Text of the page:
“Oh,” said the gardener, as he passed down the garden-walk, “who plucked that flower? Who gathered that plant?” His fellow-servants answered, “The MASTER!” And the gardener held his peace.
The feelings of the mother’s heart on Friday found vent in some lines entitled To My Dying Eddy; January 16th. Here are two stanzas:
Blest child! dear child! For thee
is Jesus calling;
And of our household thee—and only thee!
Oh, hasten hence! to His embraces hasten!
Sweet shall thy rest and safe thy shelter be.
Thou who unguarded ne’er hast left
Alone must venture now an unknown way;
Yet, fear not! Footprints of an Infant Holy
Lie on thy path. Thou canst not go astray.
In a letter to her friend Mrs. Allen, of New Bedford, dated January 28, she writes:
During our dear little Eddy’s illness we were surrounded with kind friends, and many prayers were offered for us and for him. Nothing that could alleviate our affliction was left undone or unthought of, and we feel that it would be most unchristian and ungrateful in us to even wonder at that Divine will which has bereaved us of our only boy—the light and sunshine of our household. We miss him sadly. I need not explain to you, who know all about it, how sadly; but we rejoice that he has got away from this troublous life, and that we have had the privilege of giving so dear a child to God. When he was well he was one of the happiest creatures I ever saw, and I am sure he is well now, and that he is as happy as his joyous nature makes him susceptible of becoming. God has been most merciful to us in this affliction, and, if a bereaved, we are still a happy household and full of thanksgiving. Give my love to both the children and tell them they must not forget us, and when they think and talk of their dear brother and sisters in heaven, they must sometimes think of the little Eddy who is there too.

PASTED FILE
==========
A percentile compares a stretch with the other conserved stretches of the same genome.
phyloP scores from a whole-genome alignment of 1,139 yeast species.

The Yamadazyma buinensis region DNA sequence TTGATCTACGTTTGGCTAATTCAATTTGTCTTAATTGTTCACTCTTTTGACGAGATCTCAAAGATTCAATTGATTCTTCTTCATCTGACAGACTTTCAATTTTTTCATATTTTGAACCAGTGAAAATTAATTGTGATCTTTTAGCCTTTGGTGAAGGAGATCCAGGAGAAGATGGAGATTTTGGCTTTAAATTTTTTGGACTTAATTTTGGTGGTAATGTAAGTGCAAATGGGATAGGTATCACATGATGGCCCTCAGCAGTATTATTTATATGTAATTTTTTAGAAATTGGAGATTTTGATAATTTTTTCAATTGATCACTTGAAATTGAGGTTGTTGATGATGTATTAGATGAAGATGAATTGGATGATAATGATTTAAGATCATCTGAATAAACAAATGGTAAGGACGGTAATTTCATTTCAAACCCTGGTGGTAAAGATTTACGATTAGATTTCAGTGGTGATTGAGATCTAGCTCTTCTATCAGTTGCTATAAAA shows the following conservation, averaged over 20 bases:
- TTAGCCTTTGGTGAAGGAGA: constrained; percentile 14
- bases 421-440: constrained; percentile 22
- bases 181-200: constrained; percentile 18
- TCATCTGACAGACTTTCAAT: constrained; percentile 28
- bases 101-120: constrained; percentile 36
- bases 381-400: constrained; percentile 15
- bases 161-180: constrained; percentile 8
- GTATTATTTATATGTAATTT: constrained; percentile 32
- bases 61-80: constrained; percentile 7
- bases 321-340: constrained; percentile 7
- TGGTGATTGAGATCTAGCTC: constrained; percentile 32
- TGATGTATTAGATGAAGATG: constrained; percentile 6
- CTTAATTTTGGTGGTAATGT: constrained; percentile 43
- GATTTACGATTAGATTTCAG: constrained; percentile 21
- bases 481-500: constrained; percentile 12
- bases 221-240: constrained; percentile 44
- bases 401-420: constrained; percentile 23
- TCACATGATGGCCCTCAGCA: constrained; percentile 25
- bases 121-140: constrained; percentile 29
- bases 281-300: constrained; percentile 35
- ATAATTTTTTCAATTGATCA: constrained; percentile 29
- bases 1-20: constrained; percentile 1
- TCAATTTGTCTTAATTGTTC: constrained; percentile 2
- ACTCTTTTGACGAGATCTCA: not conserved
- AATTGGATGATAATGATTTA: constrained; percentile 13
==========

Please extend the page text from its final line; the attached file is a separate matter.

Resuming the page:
* * * * *
Birth of her Third Child. Reminiscence of a Sabbath-Evening Talk. Story of the Baby’s Sudden Illness and Death. Summer of 1852. Lines entitled “My Nursery.”
The shock of Eddy’s death proved almost too much for Mrs. Prentiss’ enfeebled frame. She bore it, however, with sweet submission, and on the 17th of the following April her sorrow was changed to joy, and Eddy’s empty place filled, as she thought, by the birth of Elizabeth, her third child, a picture of infantine health and beauty. But, although the child seemed perfectly well, the mother herself was brought to the verge of the grave. For a week or two her life wavered in the balance, and she was quite in the mood to follow Eddy to the better country. Her husband, recording a “long and most interesting conversation” with her on Sabbath evening, May 2d, speaks of the “depth and tenderness of her religious feelings, of her sense of sin and of the grace and glory of the Saviour,” and then adds, “Her old Richmond exercises seem of late to have returned with their former strength and beauty increased many-fold.” On the 14th of May she was able to write in pencil these lines to her sister, Mrs. Hopkins: